The reason people like Paul Ryan and Rick Scott were elected was to do exactly what they promised, that is, reduce the size and scope of government. Instead of pointing fingers at Congress' and Scott's health plan, why don't you and your Democrat buddies get together and get enough votes next time so that you can continue to bankrupt this country. My guess is, the American public is finally awake to the fraud that has been perpetrated by the Democrats and realize that we have to cut back in order to avoid financial ruin. We simply DO NOT HAVE THE MONEY ANYMORE TO FUND EVERYTHING WE WANT! COMPRENDE?

(Report Comment)
Mark Foecking August 30, 2011 | 7:51 a.m.

"government programs like Medicare are to blame for the nation's rapidly rising health care costs"

Actually, there are a lot of providers that will not take Medicare patients because their payments are capped by the government.

The cost of health care is largely independent of how it is paid for. It is so expensive because of technology, new drugs and treatments, specialization from the lowest to the highest paid providers, defensive medicine, patient expectations, and on and on. Whether we wind up with a single payer system, private insurance pools and exchanges, or some hybrid of the above, we're still going to have some of the most expensive health care in the world.

Many of the factors that make it expensive are not things that would be popular (or even practiccal) for the government to mess with. Be careful what you wish for.


(Report Comment)
Michael Williams August 30, 2011 | 9:44 a.m.

MarkF: The cost of health care is largely independent of how it is paid for.

It's been my observation that the cost of "something" is a direct function of how much money is made available to purchase it. Example: The claim that college tuition has, in part, rapidly increased as even more money for scholarships has become available.

So, if more health care money is made available, the cost goes up.

(I recognize I changed the question a said "How it's paid for" while I'm discussing "How much is available to pay for it". Any thoughts?)

(Report Comment)
Derrick Fogle August 30, 2011 | 10:25 a.m.

25% of US healthcare costs are from the cost control system we use. It was developed for Medicare by Ross Perot's company, EDS, in the '70s.

We could save a *lot* of money by scrapping it, but most people seem completely mesmerized by the siren song of means testing and cost control mechanisms.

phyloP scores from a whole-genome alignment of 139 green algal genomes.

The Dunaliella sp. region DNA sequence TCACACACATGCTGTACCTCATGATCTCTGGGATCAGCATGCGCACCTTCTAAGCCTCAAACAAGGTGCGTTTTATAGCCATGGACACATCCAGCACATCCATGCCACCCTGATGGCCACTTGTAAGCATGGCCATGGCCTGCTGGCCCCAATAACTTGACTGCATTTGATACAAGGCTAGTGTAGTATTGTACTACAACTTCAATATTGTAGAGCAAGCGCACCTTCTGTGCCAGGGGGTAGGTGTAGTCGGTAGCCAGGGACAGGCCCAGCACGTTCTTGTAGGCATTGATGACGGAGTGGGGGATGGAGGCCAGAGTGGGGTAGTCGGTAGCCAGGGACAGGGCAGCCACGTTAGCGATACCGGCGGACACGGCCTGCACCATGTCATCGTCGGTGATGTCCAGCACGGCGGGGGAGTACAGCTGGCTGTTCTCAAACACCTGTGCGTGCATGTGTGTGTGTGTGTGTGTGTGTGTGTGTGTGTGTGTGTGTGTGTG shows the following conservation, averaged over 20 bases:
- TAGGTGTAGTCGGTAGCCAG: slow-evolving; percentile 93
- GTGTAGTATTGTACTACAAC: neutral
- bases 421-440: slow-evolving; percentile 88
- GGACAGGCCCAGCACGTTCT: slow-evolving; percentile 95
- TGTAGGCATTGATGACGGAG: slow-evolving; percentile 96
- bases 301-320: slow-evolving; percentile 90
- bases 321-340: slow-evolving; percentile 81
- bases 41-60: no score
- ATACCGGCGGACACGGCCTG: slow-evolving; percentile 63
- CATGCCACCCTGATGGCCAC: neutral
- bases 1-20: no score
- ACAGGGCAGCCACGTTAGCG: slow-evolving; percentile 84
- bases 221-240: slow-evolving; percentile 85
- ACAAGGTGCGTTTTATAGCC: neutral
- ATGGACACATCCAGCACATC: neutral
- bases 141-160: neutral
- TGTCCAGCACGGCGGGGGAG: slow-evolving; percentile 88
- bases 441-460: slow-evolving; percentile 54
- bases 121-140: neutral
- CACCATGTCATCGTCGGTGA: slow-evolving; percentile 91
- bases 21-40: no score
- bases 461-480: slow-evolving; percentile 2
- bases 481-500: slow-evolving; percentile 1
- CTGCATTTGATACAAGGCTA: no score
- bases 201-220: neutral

(Report Comment)
Mark Foecking August 30, 2011 | 5:59 p.m.

Michael WIliiams wrote:

"So, if more health care money is made available, the cost goes up."

I'd think there's more health care available - technology and drugs and procedures - all requiring more and more complex systems and training, that do it. The payer has to tag along (or deny payment somehow).

Derrick, could you explain further? Are you talking about our current medical coding system?


(Report Comment)
Michael Williams August 30, 2011 | 6:24 p.m.


It's confusing to sort out where each health care dollar goes. Of course, EVERY health care dollar eventually ends up paying someone's salary...somewhere down the road....all the way to the guy cleaning windows at Merck and Co. I suspect the reason sophisticated instruments like MRI and the like are so expensive is because there are relatively few of why every F-22 fighter costs many millions of dollars (lots of R&D, lots of parts, lots of salaries, and not many planes).

I'm also aware that R&D for new drugs is extraordinarily time- and money-expensive....with a not-very-long patent protection. But, again, this is a "total involved salary" issue.

And, as you stated, there is "defensive medicine".

Nonetheless, there is still a disconnect within me about why a relatively simple procedure at the out-patient clinic of a hospital should cost many thousands of dollars.

Further, I object that when you tell a provider you have no insurance...or poor insurance...the bill gets reduced. Why? Does the expense of the procedure/examination change just because my insurance is crappy? How in the world are the two linked? Why does the expense go up if I have insurance? Somebody needs to 'splain this to me.
As stated, price has a lot to do with the availability of the money.

(Report Comment)